This week was the first week back after a break for Canada’s New Government. Climate change was expected to lead the agenda as it seems to be the sole issue on which the Liberals care to define themselves. Conservatives rose to power promising to clean up government after the most significant corruption scandal in Canadian history. The Liberals think that they’ll rise to power cleaning up… Carbon dioxide and water vapour? Canadians have perceived Harper delivering on the Federal Accountability Act while Canadians believe that neither the Conservatives nor the Liberals will deliver on climate change.
In fact, I believe that this underlines a key weakness in Liberal messaging. While polling has shown that the environment is a top priority for Canadians, they’re not about to throw out the government on the issue when they actually go to the polls. If heathcare — an issue which actually has a direct effect on the life and death of Canadians — can be taken off the ballot of the electorate by a couple of weeks of warm weather in Toronto, it would seem that there aren’t any pressing issues that are really on the minds of Canadians. “Environment? Sure that sounds like something I should care about”
Unless a hurricane hits Toronto killing scores of people, the electorate is not about to uproot a government to install the old guard led by a sponsorship-era cabinet minister with no real record on the only issue on which he has chosen to define himself.
That’s why this week’s messaging was so puzzling. At the beginning of this week, a protester braved the freezing temperatures of downtown Ottawa to stretch out to play the part of a sunbathing polar bear. One wonders if the protester only had the suit rented for that day.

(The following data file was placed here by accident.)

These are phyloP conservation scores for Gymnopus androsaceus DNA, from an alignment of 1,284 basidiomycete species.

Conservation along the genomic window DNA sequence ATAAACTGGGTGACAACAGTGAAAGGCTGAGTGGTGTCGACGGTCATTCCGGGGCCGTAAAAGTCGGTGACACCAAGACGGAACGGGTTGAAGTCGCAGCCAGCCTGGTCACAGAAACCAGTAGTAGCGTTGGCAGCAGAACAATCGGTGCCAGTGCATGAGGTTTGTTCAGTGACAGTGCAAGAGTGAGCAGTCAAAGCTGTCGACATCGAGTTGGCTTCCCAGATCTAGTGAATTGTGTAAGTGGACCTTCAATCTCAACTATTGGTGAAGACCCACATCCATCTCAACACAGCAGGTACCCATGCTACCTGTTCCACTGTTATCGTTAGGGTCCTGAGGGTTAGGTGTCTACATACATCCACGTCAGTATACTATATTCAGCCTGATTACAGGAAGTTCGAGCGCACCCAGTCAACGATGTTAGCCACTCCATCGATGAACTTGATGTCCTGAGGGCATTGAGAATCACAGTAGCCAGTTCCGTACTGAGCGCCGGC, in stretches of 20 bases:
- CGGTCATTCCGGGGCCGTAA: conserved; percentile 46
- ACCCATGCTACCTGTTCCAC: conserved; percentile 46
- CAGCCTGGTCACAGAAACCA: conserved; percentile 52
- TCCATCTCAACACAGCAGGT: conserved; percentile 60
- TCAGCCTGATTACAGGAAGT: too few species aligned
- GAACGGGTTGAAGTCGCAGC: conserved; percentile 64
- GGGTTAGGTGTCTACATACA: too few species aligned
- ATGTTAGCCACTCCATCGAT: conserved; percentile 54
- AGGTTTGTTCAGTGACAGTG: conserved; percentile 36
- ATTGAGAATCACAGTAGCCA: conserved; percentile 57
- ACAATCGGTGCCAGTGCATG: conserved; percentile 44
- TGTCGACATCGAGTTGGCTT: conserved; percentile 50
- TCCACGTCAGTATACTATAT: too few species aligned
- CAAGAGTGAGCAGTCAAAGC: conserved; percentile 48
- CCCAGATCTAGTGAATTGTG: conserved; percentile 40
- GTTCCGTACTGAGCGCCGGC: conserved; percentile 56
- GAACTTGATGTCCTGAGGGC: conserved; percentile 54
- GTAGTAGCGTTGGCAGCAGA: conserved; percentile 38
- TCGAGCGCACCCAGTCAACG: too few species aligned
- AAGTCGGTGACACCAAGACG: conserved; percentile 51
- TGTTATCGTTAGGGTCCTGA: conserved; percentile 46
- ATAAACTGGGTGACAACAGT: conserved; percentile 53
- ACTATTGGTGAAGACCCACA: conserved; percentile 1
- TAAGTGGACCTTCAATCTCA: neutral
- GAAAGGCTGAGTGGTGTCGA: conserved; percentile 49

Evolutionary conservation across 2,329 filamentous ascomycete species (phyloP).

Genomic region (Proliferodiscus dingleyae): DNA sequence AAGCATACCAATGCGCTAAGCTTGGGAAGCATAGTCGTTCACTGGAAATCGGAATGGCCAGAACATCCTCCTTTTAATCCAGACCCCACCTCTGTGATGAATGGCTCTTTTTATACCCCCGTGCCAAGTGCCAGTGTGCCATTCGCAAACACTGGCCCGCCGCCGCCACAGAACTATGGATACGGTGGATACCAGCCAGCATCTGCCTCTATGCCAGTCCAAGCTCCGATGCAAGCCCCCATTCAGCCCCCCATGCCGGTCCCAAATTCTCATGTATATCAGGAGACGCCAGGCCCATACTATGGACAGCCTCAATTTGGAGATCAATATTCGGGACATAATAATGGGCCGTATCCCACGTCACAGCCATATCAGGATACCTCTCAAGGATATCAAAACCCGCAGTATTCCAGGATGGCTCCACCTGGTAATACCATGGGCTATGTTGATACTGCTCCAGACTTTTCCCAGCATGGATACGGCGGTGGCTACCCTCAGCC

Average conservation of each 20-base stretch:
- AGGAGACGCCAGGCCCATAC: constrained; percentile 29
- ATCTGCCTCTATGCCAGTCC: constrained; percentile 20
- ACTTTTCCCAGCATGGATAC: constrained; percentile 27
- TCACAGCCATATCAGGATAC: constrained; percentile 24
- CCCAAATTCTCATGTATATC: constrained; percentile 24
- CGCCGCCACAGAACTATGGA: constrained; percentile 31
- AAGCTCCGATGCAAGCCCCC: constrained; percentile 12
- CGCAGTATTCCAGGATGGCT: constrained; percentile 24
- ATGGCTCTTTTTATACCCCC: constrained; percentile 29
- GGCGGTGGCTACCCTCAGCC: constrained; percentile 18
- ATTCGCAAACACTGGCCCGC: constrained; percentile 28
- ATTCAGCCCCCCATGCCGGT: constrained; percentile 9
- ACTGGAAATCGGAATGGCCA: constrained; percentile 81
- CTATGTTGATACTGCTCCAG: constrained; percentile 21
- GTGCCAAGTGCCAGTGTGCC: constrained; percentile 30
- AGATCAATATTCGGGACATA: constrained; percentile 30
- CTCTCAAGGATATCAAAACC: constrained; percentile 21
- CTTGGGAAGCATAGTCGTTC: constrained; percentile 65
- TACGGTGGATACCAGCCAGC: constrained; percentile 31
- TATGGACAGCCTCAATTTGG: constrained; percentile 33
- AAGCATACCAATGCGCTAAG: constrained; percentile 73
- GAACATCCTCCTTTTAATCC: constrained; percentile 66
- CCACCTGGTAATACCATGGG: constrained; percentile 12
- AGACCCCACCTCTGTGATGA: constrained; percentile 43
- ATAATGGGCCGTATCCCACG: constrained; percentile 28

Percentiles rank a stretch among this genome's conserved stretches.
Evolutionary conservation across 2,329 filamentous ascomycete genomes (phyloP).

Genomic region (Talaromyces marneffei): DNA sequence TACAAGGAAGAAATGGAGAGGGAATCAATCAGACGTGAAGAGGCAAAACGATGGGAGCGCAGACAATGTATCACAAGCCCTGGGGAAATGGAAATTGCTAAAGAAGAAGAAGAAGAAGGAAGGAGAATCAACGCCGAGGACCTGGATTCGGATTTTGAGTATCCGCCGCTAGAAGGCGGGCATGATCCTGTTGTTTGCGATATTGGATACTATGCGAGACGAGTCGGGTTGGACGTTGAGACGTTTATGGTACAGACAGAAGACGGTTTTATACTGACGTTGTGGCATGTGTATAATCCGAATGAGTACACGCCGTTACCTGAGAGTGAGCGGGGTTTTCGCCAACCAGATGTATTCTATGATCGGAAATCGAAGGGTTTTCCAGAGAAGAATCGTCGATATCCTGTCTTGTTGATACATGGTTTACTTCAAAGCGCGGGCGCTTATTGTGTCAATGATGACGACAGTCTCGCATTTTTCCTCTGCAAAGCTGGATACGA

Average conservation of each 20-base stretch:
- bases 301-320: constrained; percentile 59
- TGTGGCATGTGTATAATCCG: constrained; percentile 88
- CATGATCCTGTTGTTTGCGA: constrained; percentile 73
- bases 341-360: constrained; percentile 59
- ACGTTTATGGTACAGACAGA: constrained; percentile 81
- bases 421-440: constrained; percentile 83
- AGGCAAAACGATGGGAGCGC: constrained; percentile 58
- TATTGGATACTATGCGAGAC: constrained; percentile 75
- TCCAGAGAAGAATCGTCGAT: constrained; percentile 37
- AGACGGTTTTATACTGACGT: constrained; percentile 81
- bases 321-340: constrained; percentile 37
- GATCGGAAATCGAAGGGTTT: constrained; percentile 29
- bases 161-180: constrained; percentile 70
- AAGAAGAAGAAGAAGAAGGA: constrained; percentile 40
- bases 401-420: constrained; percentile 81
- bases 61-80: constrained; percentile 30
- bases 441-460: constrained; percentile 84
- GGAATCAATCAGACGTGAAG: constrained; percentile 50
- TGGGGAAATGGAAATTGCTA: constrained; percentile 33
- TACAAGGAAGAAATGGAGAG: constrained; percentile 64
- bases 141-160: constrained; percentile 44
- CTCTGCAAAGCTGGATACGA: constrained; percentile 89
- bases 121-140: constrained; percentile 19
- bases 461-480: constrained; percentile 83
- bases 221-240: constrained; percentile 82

Liberals were sporting green ribbons in the House this week,
presumably to show that they care about the environment. Since Dion’s election as Liberal leader, the Liberal website has also incorporated a splash of green. Apparently this is to make it known that our Liberal friends care about the environment so long as the vehicle for their environmentalism is the Kyoto protocol. According to the popular narrative these days, one does not believe in saving the environment if one does not believe in a global, bureaucratic, statist wealth transfer agreement. In fact, one also does not believe in the science of climate change if one does not also believe in such a one world collectivist approach to saving the Earth from certain doom (according to our latest amended models). In fact, while Michael Ignatieff was lecturing the government to meet global Kyoto targets, the green ribbon-clad Ignatieff had his own words thrown back at him when environment minister John Baird quoted Ignatieff questioning Kyoto by saying “nobody knows what Kyoto is or what it commits us to”.
Thursday afternoon, Mark Holland, part of the new Liberal rat pack, had a meltdown (actually he didn’t flinch) when he said on Charles Adlers’ show that a Liberal government would control oil sands development in Alberta. Sacrificing the Canadian economy just because green has become fashionable will have Canadians thinking twice about the Liberal party. (The Liberal Party of Canada is already dead to Albertans).
Earlier on Thursday, Dion had a poor question period performance as he bizarrely stated that Harper was “paralyzing the world” when it came to Kyoto. Somebody ought to proofread Dion’s notes before QP, but I imagine this would be a difficult talk as I hear that Dion is very top-down in his approach and has no time for criticism from his staff.
All in all, a bit of a bizarre week for the Liberals on their climate communications. We heard some whispers about an old Harper letter calling Kyoto a “socialist scheme”, but the Liberals didn’t seem to get any mileage on it.
Why would the Liberals spend this frigid week lecturing the Conservatives on the global warming file (one on which they themselves have a dismal record). Is there really nothing else to talk about? Did the Liberals really spend the week telling Canadians “We got nothing”?
BONUS BAD MESSAGING: Bill Graham demanded Conservative action on Guantanamo Bay, a bizarre request given that Graham was foreign affairs minister in the years after 9/11.